London has seen a bit of a bao explosion lately, with steamed bun restaurants seemingly popping up left, right and centre overnight. How is anyone meant to know where to go?!
Luckily we have an expert on our side - Lil B. This adorable takeaway light may be different from the baos you see reviewed here, but he knows what he’s talking about.
We took him to three of London’s best reviewed bao joints to see what he thought. Turns out it’s hard to go wrong! Just avoid the beef short rib from a certain one of these places and you’ll be okay...
Where: Spitalfields Market
Nearest tube stations: Liverpool Street, Aldgate East, Shoreditch High Street
First stop on the Bao tour was Yum Bun, a stone’s throw from Firebox HQ. If the stone you’re throwing is actually a javelin and you’re an Olympic-standard javelin thrower.
This tiny takeaway joint boasted a long queue that moved fast, thanks to the speedy service team. Even so, these buns would have been well worth the wait.
Being able to peer into the kitchen provided some nice entertainment, too. “Ooh, is that our chicken they’re frying?!” we wondered as they submerged the meat into the fryer. Turns out it wasn’t.
But 5 minutes later, it was! After doing a few laps of the market in search of a free bench, we finally managed to score a seat. It was time to chow down.
Be grateful for the images you see here because it was AGONY waiting until we had the perfect shots to get stuck in.
Buns - 5/5
Each of the buns were the same, as expected. Soft, fluffy and capacious, they were everything you’d want from a bao. No complaints.
Fish on the left, chicken on the right
Chicken - 5/5
(Japanese-style fried chicken, pickles, mayo, lettuce, chilli)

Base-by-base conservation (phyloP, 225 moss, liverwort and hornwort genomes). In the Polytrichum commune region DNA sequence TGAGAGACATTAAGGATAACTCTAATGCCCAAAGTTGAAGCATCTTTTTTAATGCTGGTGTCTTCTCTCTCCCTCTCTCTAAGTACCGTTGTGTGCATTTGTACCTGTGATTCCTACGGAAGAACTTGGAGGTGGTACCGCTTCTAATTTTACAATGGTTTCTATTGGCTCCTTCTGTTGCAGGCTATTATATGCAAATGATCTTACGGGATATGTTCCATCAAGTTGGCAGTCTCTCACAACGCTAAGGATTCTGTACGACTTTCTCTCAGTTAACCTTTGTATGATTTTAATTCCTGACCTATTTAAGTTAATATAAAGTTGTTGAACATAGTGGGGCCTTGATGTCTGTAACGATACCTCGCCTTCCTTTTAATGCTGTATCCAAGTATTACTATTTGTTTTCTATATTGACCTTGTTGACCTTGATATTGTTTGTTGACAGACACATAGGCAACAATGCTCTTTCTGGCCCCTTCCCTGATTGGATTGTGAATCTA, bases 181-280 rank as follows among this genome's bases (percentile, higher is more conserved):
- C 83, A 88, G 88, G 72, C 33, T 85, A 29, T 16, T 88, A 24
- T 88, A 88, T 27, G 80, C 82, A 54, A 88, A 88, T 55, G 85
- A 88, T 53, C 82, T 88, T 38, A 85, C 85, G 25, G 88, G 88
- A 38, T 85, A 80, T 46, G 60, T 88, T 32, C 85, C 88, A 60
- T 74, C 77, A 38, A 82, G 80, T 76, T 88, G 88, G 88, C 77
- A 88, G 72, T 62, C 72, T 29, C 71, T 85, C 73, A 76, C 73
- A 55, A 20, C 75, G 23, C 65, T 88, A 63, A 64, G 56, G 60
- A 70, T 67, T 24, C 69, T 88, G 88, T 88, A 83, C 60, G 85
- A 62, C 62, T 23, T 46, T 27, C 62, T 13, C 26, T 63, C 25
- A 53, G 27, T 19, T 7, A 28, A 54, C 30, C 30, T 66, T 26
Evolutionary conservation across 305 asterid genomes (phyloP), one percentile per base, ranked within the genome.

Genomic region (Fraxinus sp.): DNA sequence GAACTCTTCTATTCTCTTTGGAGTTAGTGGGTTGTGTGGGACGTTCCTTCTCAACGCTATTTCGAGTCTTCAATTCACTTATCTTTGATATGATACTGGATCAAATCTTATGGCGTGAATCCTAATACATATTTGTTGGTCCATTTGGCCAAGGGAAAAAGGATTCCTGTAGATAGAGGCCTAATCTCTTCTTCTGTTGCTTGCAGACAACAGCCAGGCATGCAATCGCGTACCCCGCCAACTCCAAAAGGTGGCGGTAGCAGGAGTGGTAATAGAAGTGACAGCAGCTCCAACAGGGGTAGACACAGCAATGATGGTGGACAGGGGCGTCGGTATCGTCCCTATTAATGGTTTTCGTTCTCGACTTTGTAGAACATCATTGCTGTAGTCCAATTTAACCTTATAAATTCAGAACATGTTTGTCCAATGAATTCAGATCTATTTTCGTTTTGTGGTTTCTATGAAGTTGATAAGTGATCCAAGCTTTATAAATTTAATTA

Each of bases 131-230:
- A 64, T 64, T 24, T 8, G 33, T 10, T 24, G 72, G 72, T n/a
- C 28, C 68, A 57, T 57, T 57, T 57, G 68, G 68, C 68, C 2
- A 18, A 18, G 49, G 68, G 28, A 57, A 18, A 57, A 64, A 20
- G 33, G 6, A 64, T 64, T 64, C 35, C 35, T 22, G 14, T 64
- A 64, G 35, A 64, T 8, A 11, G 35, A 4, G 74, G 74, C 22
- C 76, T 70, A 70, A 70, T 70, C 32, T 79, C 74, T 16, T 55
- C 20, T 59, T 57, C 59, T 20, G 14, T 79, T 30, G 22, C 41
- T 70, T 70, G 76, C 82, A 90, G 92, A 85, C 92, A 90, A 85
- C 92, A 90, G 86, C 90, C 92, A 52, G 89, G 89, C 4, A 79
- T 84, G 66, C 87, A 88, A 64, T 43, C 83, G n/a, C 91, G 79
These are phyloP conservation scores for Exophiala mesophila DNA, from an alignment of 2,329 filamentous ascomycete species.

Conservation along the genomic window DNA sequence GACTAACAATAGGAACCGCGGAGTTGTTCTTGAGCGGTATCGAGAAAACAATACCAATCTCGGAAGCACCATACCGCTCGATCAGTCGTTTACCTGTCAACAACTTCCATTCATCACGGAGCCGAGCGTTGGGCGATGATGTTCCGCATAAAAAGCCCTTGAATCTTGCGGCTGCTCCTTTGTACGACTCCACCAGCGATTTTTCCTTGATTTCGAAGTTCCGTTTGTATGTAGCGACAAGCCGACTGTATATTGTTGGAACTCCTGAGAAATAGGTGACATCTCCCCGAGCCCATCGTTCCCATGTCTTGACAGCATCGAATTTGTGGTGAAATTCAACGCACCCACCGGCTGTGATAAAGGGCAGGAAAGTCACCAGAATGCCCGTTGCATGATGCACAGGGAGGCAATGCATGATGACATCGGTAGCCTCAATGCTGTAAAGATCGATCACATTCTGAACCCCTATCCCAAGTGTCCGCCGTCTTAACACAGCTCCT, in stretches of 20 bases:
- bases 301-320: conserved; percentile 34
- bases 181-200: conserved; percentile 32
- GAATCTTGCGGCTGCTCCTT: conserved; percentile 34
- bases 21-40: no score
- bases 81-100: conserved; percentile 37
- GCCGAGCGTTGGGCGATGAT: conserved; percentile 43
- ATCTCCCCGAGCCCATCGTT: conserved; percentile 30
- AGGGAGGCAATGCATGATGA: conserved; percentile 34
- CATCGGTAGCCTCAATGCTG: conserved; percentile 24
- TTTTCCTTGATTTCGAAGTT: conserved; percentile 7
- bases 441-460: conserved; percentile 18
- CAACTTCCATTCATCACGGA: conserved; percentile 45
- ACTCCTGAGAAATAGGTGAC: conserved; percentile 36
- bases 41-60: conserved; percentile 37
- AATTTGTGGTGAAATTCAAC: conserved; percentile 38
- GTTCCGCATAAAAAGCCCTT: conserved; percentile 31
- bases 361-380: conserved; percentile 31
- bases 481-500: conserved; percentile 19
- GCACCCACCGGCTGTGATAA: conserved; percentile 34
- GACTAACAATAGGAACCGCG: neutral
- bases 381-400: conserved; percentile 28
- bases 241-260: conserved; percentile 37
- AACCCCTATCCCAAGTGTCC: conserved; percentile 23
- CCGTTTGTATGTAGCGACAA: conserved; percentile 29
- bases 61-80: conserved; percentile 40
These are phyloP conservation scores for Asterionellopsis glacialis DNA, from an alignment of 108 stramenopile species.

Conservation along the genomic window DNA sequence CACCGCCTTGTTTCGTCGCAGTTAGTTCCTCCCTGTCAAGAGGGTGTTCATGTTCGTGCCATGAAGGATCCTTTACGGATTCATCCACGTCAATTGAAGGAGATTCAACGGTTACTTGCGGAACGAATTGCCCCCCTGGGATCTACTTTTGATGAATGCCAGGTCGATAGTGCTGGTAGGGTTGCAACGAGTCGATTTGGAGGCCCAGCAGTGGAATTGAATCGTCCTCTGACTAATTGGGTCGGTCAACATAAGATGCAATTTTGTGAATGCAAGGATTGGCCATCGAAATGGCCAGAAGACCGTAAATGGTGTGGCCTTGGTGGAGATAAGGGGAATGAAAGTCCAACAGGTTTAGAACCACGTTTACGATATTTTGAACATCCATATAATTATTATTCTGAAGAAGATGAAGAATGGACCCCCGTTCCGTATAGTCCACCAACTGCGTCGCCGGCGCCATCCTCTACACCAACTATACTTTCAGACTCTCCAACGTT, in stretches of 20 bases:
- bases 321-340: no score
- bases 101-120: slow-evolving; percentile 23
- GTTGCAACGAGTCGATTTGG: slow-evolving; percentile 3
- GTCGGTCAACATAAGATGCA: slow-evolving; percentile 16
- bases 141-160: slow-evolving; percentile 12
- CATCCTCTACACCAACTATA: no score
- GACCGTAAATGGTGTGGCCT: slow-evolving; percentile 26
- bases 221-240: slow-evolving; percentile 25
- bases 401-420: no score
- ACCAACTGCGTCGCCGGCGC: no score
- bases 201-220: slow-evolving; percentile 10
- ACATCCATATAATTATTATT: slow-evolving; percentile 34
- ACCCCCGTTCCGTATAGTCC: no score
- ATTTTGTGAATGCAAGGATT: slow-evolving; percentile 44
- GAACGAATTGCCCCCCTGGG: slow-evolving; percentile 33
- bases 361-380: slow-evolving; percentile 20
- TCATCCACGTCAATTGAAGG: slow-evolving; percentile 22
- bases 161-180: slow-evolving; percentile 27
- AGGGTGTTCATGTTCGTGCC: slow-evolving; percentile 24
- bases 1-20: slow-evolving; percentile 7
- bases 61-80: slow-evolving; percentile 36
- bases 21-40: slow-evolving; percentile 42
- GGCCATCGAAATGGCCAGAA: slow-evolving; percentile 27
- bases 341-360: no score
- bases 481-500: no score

When the menu states Japanese-style fried chicken, that isn’t just baseless embellishment. With a thick, solid batter and an almost fluid centre of succulent meat, this is a bit of bird that could meet the stringent requirements of even the fussiest Japanese business man hungry for the perfect post-work snack with his beer.
The tiny shards of pickle mixed into the mayo were a perfect compliment to the chicken, allowing it to speak for itself without risking the dryness that can sometimes accompany everyone’s favourite white meat. And speak for itself it does - this was definitely our favourite!
Don’t worry if you’re not much of a chilli fan, they only added a slight kick rather than a whopping spicy boot of heat that only a pint of milk can cure.
Fish - 5/5
(panko-breaded cod, green chilli, coriander and lime sambal, lettuce, mayo)
This was the item we were most curious about. Despite the prevalence of fish in East Asian cuisine, most bao restaurants seem to lack a seafood option. Which is a shame, especially considering how delicious this one was.
They left behind the heavy batter and opted to fry these little fillets in panko bread crumbs, both delicate and wonderfully crispy at the same time. It’s very easy to overpower cod but they expertly swerved that, instead adding mayo and a herby sambal that didn’t overwhelm the subtle freshness of the fish.
Again, don’t fear the green chillies. We thought they were mild and that’s coming from people who sometimes order plain at Nando’s, so we’re hardly spice fiends.
Pork on the left, tofu on the right
Pork - 4/5
(slowly roasted pork belly, cucumber, spring onion, hoi-sin sauce)
They know what they’re doing with their meat at this place. The pork bao was another fine contender, featuring a perfectly roasted strip of meat that falls apart in your mouth as though torn from the bone and a pleasant garnish of cucumber and spring onion. A pleasant departure from other pork baos we’ve had in the past, with a giant tough steak of it falling out of the delicate bun.
We’ve only knocked a point off for the saltiness of the hoi-sin sauce, which was a little too much when paired with a meat as naturally saline as pork.
Tofu - 5/5
(crispy aromatic tofu, black bean mayonnaise, garlic choy sum, chilli pickles)